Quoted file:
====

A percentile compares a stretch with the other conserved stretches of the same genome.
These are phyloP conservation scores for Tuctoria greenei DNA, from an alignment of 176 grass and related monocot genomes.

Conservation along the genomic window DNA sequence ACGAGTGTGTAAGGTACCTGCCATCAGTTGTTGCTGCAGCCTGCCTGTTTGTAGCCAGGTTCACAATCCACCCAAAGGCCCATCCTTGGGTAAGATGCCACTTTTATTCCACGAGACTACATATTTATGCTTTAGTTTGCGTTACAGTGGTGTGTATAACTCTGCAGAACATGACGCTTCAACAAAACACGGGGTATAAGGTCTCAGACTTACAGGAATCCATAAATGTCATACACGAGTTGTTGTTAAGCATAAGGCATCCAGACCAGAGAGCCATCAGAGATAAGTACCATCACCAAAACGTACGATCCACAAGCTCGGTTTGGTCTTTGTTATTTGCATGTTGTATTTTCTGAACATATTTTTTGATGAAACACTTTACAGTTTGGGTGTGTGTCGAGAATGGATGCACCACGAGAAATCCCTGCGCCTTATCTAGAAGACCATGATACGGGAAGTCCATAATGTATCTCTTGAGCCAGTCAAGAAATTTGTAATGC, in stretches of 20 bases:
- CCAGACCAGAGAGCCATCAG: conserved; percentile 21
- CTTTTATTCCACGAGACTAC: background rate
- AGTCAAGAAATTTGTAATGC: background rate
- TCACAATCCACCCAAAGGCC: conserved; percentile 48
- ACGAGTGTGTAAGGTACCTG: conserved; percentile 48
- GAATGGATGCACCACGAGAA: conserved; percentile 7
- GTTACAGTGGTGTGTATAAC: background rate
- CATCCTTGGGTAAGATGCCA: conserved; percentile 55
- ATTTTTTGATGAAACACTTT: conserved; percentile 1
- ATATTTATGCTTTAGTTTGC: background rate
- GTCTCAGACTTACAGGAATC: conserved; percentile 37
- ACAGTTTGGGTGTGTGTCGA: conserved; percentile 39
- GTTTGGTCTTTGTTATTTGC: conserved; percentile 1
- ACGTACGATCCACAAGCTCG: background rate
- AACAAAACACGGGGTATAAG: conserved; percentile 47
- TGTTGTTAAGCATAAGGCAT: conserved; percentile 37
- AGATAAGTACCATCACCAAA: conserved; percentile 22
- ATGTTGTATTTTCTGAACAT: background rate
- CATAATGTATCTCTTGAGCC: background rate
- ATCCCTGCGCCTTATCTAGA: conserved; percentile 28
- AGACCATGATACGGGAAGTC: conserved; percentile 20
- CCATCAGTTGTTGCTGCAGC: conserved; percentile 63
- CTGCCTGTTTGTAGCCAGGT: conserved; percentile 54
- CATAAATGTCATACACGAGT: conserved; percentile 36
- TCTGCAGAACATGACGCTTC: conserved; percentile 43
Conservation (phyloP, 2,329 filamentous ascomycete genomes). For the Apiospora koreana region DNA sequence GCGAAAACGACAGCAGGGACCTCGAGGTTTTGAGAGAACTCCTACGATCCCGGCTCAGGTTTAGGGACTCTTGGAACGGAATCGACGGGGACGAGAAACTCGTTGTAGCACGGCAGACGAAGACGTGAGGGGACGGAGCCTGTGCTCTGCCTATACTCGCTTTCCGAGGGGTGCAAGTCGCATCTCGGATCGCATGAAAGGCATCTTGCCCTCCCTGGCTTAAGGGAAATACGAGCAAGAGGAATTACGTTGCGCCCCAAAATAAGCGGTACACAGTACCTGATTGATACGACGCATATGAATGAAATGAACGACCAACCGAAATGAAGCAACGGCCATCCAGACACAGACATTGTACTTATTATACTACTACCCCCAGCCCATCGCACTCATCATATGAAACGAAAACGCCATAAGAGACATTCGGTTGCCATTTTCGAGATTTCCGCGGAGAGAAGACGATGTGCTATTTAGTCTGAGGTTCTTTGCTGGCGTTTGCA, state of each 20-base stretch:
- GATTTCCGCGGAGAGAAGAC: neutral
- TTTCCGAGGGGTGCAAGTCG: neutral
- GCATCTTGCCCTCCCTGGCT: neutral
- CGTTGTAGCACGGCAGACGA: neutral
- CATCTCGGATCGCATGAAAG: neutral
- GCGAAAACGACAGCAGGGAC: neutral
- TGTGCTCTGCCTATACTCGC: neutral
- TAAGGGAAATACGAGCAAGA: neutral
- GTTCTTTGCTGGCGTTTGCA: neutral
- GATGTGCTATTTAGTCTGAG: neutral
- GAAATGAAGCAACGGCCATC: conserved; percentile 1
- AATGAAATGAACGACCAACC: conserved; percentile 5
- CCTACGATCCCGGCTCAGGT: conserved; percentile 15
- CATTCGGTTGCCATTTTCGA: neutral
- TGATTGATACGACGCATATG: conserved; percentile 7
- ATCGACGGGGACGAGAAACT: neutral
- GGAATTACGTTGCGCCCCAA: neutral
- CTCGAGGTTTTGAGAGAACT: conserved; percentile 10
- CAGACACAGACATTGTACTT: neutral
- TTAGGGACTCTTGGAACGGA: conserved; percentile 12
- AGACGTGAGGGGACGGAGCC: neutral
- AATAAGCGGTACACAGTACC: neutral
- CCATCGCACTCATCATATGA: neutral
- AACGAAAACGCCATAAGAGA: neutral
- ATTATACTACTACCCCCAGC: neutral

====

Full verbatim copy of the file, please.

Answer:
A percentile compares a stretch with the other conserved stretches of the same genome.
These are phyloP conservation scores for Tuctoria greenei DNA, from an alignment of 176 grass and related monocot genomes.

Conservation along the genomic window DNA sequence ACGAGTGTGTAAGGTACCTGCCATCAGTTGTTGCTGCAGCCTGCCTGTTTGTAGCCAGGTTCACAATCCACCCAAAGGCCCATCCTTGGGTAAGATGCCACTTTTATTCCACGAGACTACATATTTATGCTTTAGTTTGCGTTACAGTGGTGTGTATAACTCTGCAGAACATGACGCTTCAACAAAACACGGGGTATAAGGTCTCAGACTTACAGGAATCCATAAATGTCATACACGAGTTGTTGTTAAGCATAAGGCATCCAGACCAGAGAGCCATCAGAGATAAGTACCATCACCAAAACGTACGATCCACAAGCTCGGTTTGGTCTTTGTTATTTGCATGTTGTATTTTCTGAACATATTTTTTGATGAAACACTTTACAGTTTGGGTGTGTGTCGAGAATGGATGCACCACGAGAAATCCCTGCGCCTTATCTAGAAGACCATGATACGGGAAGTCCATAATGTATCTCTTGAGCCAGTCAAGAAATTTGTAATGC, in stretches of 20 bases:
- CCAGACCAGAGAGCCATCAG: conserved; percentile 21
- CTTTTATTCCACGAGACTAC: background rate
- AGTCAAGAAATTTGTAATGC: background rate
- TCACAATCCACCCAAAGGCC: conserved; percentile 48
- ACGAGTGTGTAAGGTACCTG: conserved; percentile 48
- GAATGGATGCACCACGAGAA: conserved; percentile 7
- GTTACAGTGGTGTGTATAAC: background rate
- CATCCTTGGGTAAGATGCCA: conserved; percentile 55
- ATTTTTTGATGAAACACTTT: conserved; percentile 1
- ATATTTATGCTTTAGTTTGC: background rate
- GTCTCAGACTTACAGGAATC: conserved; percentile 37
- ACAGTTTGGGTGTGTGTCGA: conserved; percentile 39
- GTTTGGTCTTTGTTATTTGC: conserved; percentile 1
- ACGTACGATCCACAAGCTCG: background rate
- AACAAAACACGGGGTATAAG: conserved; percentile 47
- TGTTGTTAAGCATAAGGCAT: conserved; percentile 37
- AGATAAGTACCATCACCAAA: conserved; percentile 22
- ATGTTGTATTTTCTGAACAT: background rate
- CATAATGTATCTCTTGAGCC: background rate
- ATCCCTGCGCCTTATCTAGA: conserved; percentile 28
- AGACCATGATACGGGAAGTC: conserved; percentile 20
- CCATCAGTTGTTGCTGCAGC: conserved; percentile 63
- CTGCCTGTTTGTAGCCAGGT: conserved; percentile 54
- CATAAATGTCATACACGAGT: conserved; percentile 36
- TCTGCAGAACATGACGCTTC: conserved; percentile 43
Conservation (phyloP, 2,329 filamentous ascomycete genomes). For the Apiospora koreana region DNA sequence GCGAAAACGACAGCAGGGACCTCGAGGTTTTGAGAGAACTCCTACGATCCCGGCTCAGGTTTAGGGACTCTTGGAACGGAATCGACGGGGACGAGAAACTCGTTGTAGCACGGCAGACGAAGACGTGAGGGGACGGAGCCTGTGCTCTGCCTATACTCGCTTTCCGAGGGGTGCAAGTCGCATCTCGGATCGCATGAAAGGCATCTTGCCCTCCCTGGCTTAAGGGAAATACGAGCAAGAGGAATTACGTTGCGCCCCAAAATAAGCGGTACACAGTACCTGATTGATACGACGCATATGAATGAAATGAACGACCAACCGAAATGAAGCAACGGCCATCCAGACACAGACATTGTACTTATTATACTACTACCCCCAGCCCATCGCACTCATCATATGAAACGAAAACGCCATAAGAGACATTCGGTTGCCATTTTCGAGATTTCCGCGGAGAGAAGACGATGTGCTATTTAGTCTGAGGTTCTTTGCTGGCGTTTGCA, state of each 20-base stretch:
- GATTTCCGCGGAGAGAAGAC: neutral
- TTTCCGAGGGGTGCAAGTCG: neutral
- GCATCTTGCCCTCCCTGGCT: neutral
- CGTTGTAGCACGGCAGACGA: neutral
- CATCTCGGATCGCATGAAAG: neutral
- GCGAAAACGACAGCAGGGAC: neutral
- TGTGCTCTGCCTATACTCGC: neutral
- TAAGGGAAATACGAGCAAGA: neutral
- GTTCTTTGCTGGCGTTTGCA: neutral
- GATGTGCTATTTAGTCTGAG: neutral
- GAAATGAAGCAACGGCCATC: conserved; percentile 1
- AATGAAATGAACGACCAACC: conserved; percentile 5
- CCTACGATCCCGGCTCAGGT: conserved; percentile 15
- CATTCGGTTGCCATTTTCGA: neutral
- TGATTGATACGACGCATATG: conserved; percentile 7
- ATCGACGGGGACGAGAAACT: neutral
- GGAATTACGTTGCGCCCCAA: neutral
- CTCGAGGTTTTGAGAGAACT: conserved; percentile 10
- CAGACACAGACATTGTACTT: neutral
- TTAGGGACTCTTGGAACGGA: conserved; percentile 12
- AGACGTGAGGGGACGGAGCC: neutral
- AATAAGCGGTACACAGTACC: neutral
- CCATCGCACTCATCATATGA: neutral
- AACGAAAACGCCATAAGAGA: neutral
- ATTATACTACTACCCCCAGC: neutral